Hearts and Minds

I grew up in a suburb of St. Paul, Minnesota. I’m white, fairly educated, and have had a pretty good life. I say this because I feel it’s important to define the circumstances in which I was raised. Growing up, my exposure to racism was pretty much non-existent. I had few minorities in my classes, though my best friend in my first years of school was black, albeit adopted by white parents. I don’t know if the “N-word” was ever uttered in my household, but I think I grew up with an understanding that it simply wasn’t a word that I used.

Oddly enough, however, the word ‘faggot’ was routinely employed. Since I wasn’t allowed to use profanity, when I learned that one I, like many of my friends, used it. It was much more prevalent in the lexicon. The first time I heard Eddie Murphy’s Delirious, it was clearly a word that I could use with little, if any, repercussions. Being a guy, any sense of effeminate tendencies was shunned and discouraged. It was just a part of life.

One time I was visiting my grandmother at her home in Iowa. Since she passed her time watching The Young and the Restless, I was very much compelled to entertain myself in any other way. I played outside for a bit until I saw some other kids roughly my age across the street. I ended up hanging out with them and was having a really good time until I heard my grandmother bellow from her porch. Upon returning, I was confronted by a visibly angry grandmother. Not because I didn’t let her know what I was up to, but because I was playing with Latino kids. I was absolutely mystified. I don’t hold many memories from that time, but I remember that because of how confused and ultimately awful it made me feel. It wasn’t long after that that I had discovered that my grandmother had effectively disowned my sister for marrying a black man. As a result, many years later after my parents had divorced, I took my mother’s maiden name. I didn’t want to be associated with racism in any way. I didn’t understand it and I actively disassociated myself from it.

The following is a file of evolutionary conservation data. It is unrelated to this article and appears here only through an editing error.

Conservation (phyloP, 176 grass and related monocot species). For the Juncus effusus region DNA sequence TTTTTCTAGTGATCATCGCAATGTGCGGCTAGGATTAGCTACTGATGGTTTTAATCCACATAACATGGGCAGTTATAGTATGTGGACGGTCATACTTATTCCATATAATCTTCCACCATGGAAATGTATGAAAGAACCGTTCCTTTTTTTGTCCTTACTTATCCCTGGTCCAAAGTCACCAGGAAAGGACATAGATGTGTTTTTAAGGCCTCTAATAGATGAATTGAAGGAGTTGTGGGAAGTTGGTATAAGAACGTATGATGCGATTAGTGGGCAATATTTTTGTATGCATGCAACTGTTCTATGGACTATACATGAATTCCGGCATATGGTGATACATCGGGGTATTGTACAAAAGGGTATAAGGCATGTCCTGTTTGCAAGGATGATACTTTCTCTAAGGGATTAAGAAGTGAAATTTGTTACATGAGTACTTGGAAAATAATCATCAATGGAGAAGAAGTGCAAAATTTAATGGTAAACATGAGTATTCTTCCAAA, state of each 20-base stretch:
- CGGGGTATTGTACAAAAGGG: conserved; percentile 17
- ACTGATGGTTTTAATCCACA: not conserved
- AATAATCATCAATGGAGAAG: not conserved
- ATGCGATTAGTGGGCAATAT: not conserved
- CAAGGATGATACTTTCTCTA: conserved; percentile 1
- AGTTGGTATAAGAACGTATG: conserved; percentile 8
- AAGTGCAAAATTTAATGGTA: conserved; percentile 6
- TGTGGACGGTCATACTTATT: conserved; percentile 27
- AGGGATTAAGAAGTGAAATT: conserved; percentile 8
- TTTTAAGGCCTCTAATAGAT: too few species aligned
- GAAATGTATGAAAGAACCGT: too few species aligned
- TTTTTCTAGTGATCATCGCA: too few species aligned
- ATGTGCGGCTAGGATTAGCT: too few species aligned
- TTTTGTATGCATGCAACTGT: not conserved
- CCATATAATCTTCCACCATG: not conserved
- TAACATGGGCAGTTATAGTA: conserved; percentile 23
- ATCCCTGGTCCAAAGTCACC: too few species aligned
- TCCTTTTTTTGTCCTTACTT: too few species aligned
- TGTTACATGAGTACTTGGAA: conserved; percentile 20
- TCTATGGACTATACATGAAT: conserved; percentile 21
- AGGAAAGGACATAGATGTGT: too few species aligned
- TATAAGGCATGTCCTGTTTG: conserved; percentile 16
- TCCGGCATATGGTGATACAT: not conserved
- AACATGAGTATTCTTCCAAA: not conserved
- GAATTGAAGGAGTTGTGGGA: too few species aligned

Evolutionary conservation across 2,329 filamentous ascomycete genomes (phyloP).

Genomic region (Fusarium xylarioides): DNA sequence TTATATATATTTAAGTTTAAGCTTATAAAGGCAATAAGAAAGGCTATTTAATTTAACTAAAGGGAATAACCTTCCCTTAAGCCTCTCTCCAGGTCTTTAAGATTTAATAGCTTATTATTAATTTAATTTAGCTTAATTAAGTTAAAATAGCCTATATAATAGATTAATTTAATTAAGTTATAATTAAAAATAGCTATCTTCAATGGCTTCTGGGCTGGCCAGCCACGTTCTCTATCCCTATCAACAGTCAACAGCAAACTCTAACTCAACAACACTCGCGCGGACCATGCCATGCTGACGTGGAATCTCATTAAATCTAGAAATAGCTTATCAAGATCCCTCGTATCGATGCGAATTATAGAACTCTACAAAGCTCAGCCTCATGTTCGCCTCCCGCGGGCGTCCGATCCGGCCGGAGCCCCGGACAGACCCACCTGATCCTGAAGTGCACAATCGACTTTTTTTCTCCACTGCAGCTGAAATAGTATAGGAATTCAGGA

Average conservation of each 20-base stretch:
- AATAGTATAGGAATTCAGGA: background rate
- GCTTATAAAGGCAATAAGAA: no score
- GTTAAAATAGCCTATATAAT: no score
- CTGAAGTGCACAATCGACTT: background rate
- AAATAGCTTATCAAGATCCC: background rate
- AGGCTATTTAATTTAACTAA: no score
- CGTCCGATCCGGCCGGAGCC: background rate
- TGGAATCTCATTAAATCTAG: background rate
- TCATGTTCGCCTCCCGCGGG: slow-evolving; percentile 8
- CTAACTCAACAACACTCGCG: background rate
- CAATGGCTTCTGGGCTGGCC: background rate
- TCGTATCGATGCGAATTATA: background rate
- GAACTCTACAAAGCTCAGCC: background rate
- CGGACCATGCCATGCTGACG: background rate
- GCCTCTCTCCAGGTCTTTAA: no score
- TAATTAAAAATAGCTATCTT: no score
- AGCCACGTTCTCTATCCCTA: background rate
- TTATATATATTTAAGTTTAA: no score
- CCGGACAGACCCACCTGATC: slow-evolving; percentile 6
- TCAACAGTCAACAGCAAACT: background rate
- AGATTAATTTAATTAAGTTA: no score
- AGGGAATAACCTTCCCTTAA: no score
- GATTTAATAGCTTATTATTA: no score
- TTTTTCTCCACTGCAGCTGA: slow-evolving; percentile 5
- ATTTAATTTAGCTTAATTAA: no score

This is, of course, one of many times in my life where I turned my back on what was a cultural norm for many people. It simply didn’t make sense to me. And that brings us to two momentous events that occurred these past weeks.

The first was the horrific event that occurred in the church in South Carolina. This church, in case you’ve missed somehow missed all the media coverage, has a long history of violence and literally rising from its own ashes. But out of that, a revolution of sorts was created that wound up with the entire country asking “Why is the South embracing a flag of a failed attempt at succession over slavery?” It was a worthy question. That’s not enough — why would the country acquiesce to such a slap in the face of the Americans of color all over the south? Germany had outlawed the swastika flag and it was rightfully scorned by intelligent people as a symbol of hate. How was the Stars and Bars any different? In the face of a murderer who was heard to say, “I hate black people”, and proudly displayed his affection for this flag, the south seemed to finally realize that it was long overdue for this flag to be retired to the dustbin of history.

The second event was one that came from the Supreme Court. In a momentous ruling, that will surely go down in the annals of history, they ruled that people of the same sex could marry and enjoy the freedoms that other married couples enjoy. Not with an asterisk, not with a caveat, but simply because they, like their heterosexual brethren, possess the same rights as citizens of the United States of America. A true resounding of the freedom guaranteed by the Constitution that this country was founded.

I realize that I have padded these events into words that could be interpreted by some as overblown. But there’s a reason that I chose them, and it’s not only because of how important I feel they are to my country. I want to emphasize how far I have come as a person. It’s not nearly as far as I am asking my southern countrymen I’m asking to come. I realize that you all have been bathed in a world where black or gay was somehow inferior to you. I’ve heard the jokes, I’ve seen the disparities, and I know the mistrust.

It’s all false.

These people, who you are lucky enough to call your fellow people — your very countrymen — are no more or less human than you. Many of them are absolutely amazing. Like some of the people you’ve encountered, some can be assholes. That’s life. Judge not by what you see initially, but instead by their actions and words. But I must assure you, from the bottom of my heart, that they are truly amazing beings just like everyone else. They are men and women of a cacophony of the people that you encounter in life that should be judged for who they are, and not the labels that society wants to adhere. Listen to their stories. Hear their heartfelt words. Learn from them. They are just as much a part of your limited experience on earth as anyone else.

To do anything else is to close your mind from the illuminating experience of what it means to exist on this earth. How could you rob yourself of such a thing for something so limited as your ego? Take it in. You’ll only be better for the experience.